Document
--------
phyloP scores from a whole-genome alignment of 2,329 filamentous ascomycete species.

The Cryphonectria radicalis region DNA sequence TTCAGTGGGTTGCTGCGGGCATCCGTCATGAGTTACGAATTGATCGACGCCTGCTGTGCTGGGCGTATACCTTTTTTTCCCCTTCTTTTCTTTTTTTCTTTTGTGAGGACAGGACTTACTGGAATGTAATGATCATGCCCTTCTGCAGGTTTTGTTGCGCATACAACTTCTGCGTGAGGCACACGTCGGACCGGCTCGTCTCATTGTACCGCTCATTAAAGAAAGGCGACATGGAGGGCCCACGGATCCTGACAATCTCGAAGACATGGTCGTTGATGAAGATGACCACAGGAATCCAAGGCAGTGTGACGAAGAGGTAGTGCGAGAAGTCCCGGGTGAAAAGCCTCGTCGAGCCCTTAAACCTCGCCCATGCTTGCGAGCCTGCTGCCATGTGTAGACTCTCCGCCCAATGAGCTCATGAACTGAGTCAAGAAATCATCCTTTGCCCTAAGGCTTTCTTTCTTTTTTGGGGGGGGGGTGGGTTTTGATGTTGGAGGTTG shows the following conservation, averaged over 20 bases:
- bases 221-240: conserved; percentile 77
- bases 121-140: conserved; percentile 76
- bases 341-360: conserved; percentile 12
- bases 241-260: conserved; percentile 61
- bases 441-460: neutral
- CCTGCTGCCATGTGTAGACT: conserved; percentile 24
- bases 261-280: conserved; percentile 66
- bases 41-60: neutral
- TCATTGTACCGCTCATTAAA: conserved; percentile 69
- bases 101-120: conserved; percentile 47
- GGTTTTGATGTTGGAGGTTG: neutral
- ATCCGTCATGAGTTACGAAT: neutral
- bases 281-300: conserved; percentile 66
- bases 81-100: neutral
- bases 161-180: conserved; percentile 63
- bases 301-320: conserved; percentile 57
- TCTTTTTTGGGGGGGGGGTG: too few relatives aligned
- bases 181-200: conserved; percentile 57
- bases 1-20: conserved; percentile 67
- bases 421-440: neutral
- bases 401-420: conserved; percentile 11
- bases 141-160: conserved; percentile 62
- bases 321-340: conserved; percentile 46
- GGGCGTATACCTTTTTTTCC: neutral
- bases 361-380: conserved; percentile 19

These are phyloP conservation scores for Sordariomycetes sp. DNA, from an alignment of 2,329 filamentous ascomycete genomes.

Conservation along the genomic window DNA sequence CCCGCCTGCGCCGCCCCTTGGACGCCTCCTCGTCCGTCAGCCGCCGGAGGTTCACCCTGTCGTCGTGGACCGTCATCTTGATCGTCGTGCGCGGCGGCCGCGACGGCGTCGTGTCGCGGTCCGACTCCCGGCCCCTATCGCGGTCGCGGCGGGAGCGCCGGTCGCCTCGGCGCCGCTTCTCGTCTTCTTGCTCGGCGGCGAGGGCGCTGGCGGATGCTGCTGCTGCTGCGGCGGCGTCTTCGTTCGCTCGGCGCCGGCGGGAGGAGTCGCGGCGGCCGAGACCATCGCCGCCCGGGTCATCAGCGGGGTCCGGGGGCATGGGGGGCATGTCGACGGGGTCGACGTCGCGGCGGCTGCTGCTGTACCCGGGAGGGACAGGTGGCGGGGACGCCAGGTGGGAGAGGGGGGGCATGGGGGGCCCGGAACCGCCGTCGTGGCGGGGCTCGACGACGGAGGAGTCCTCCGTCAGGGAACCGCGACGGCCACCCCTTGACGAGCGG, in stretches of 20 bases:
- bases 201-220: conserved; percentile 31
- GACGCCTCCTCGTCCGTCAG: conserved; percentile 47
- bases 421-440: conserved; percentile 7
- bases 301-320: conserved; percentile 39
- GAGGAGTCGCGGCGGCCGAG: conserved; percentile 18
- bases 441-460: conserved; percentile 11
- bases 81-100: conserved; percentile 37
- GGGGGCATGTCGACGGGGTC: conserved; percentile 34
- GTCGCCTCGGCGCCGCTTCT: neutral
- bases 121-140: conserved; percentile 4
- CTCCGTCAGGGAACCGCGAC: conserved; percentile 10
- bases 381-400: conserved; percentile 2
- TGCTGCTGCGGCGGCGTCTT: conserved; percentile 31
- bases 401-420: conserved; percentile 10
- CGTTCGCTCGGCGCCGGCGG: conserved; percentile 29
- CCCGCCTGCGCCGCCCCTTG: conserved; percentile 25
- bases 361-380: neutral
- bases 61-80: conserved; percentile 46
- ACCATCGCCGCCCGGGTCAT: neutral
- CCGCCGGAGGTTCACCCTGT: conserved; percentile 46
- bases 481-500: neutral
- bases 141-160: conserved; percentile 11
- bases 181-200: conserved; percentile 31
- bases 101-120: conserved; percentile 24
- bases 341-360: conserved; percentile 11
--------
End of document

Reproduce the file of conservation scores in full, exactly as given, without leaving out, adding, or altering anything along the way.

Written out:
phyloP scores from a whole-genome alignment of 2,329 filamentous ascomycete species.

The Cryphonectria radicalis region DNA sequence TTCAGTGGGTTGCTGCGGGCATCCGTCATGAGTTACGAATTGATCGACGCCTGCTGTGCTGGGCGTATACCTTTTTTTCCCCTTCTTTTCTTTTTTTCTTTTGTGAGGACAGGACTTACTGGAATGTAATGATCATGCCCTTCTGCAGGTTTTGTTGCGCATACAACTTCTGCGTGAGGCACACGTCGGACCGGCTCGTCTCATTGTACCGCTCATTAAAGAAAGGCGACATGGAGGGCCCACGGATCCTGACAATCTCGAAGACATGGTCGTTGATGAAGATGACCACAGGAATCCAAGGCAGTGTGACGAAGAGGTAGTGCGAGAAGTCCCGGGTGAAAAGCCTCGTCGAGCCCTTAAACCTCGCCCATGCTTGCGAGCCTGCTGCCATGTGTAGACTCTCCGCCCAATGAGCTCATGAACTGAGTCAAGAAATCATCCTTTGCCCTAAGGCTTTCTTTCTTTTTTGGGGGGGGGGTGGGTTTTGATGTTGGAGGTTG shows the following conservation, averaged over 20 bases:
- bases 221-240: conserved; percentile 77
- bases 121-140: conserved; percentile 76
- bases 341-360: conserved; percentile 12
- bases 241-260: conserved; percentile 61
- bases 441-460: neutral
- CCTGCTGCCATGTGTAGACT: conserved; percentile 24
- bases 261-280: conserved; percentile 66
- bases 41-60: neutral
- TCATTGTACCGCTCATTAAA: conserved; percentile 69
- bases 101-120: conserved; percentile 47
- GGTTTTGATGTTGGAGGTTG: neutral
- ATCCGTCATGAGTTACGAAT: neutral
- bases 281-300: conserved; percentile 66
- bases 81-100: neutral
- bases 161-180: conserved; percentile 63
- bases 301-320: conserved; percentile 57
- TCTTTTTTGGGGGGGGGGTG: too few relatives aligned
- bases 181-200: conserved; percentile 57
- bases 1-20: conserved; percentile 67
- bases 421-440: neutral
- bases 401-420: conserved; percentile 11
- bases 141-160: conserved; percentile 62
- bases 321-340: conserved; percentile 46
- GGGCGTATACCTTTTTTTCC: neutral
- bases 361-380: conserved; percentile 19

These are phyloP conservation scores for Sordariomycetes sp. DNA, from an alignment of 2,329 filamentous ascomycete genomes.

Conservation along the genomic window DNA sequence CCCGCCTGCGCCGCCCCTTGGACGCCTCCTCGTCCGTCAGCCGCCGGAGGTTCACCCTGTCGTCGTGGACCGTCATCTTGATCGTCGTGCGCGGCGGCCGCGACGGCGTCGTGTCGCGGTCCGACTCCCGGCCCCTATCGCGGTCGCGGCGGGAGCGCCGGTCGCCTCGGCGCCGCTTCTCGTCTTCTTGCTCGGCGGCGAGGGCGCTGGCGGATGCTGCTGCTGCTGCGGCGGCGTCTTCGTTCGCTCGGCGCCGGCGGGAGGAGTCGCGGCGGCCGAGACCATCGCCGCCCGGGTCATCAGCGGGGTCCGGGGGCATGGGGGGCATGTCGACGGGGTCGACGTCGCGGCGGCTGCTGCTGTACCCGGGAGGGACAGGTGGCGGGGACGCCAGGTGGGAGAGGGGGGGCATGGGGGGCCCGGAACCGCCGTCGTGGCGGGGCTCGACGACGGAGGAGTCCTCCGTCAGGGAACCGCGACGGCCACCCCTTGACGAGCGG, in stretches of 20 bases:
- bases 201-220: conserved; percentile 31
- GACGCCTCCTCGTCCGTCAG: conserved; percentile 47
- bases 421-440: conserved; percentile 7
- bases 301-320: conserved; percentile 39
- GAGGAGTCGCGGCGGCCGAG: conserved; percentile 18
- bases 441-460: conserved; percentile 11
- bases 81-100: conserved; percentile 37
- GGGGGCATGTCGACGGGGTC: conserved; percentile 34
- GTCGCCTCGGCGCCGCTTCT: neutral
- bases 121-140: conserved; percentile 4
- CTCCGTCAGGGAACCGCGAC: conserved; percentile 10
- bases 381-400: conserved; percentile 2
- TGCTGCTGCGGCGGCGTCTT: conserved; percentile 31
- bases 401-420: conserved; percentile 10
- CGTTCGCTCGGCGCCGGCGG: conserved; percentile 29
- CCCGCCTGCGCCGCCCCTTG: conserved; percentile 25
- bases 361-380: neutral
- bases 61-80: conserved; percentile 46
- ACCATCGCCGCCCGGGTCAT: neutral
- CCGCCGGAGGTTCACCCTGT: conserved; percentile 46
- bases 481-500: neutral
- bases 141-160: conserved; percentile 11
- bases 181-200: conserved; percentile 31
- bases 101-120: conserved; percentile 24
- bases 341-360: conserved; percentile 11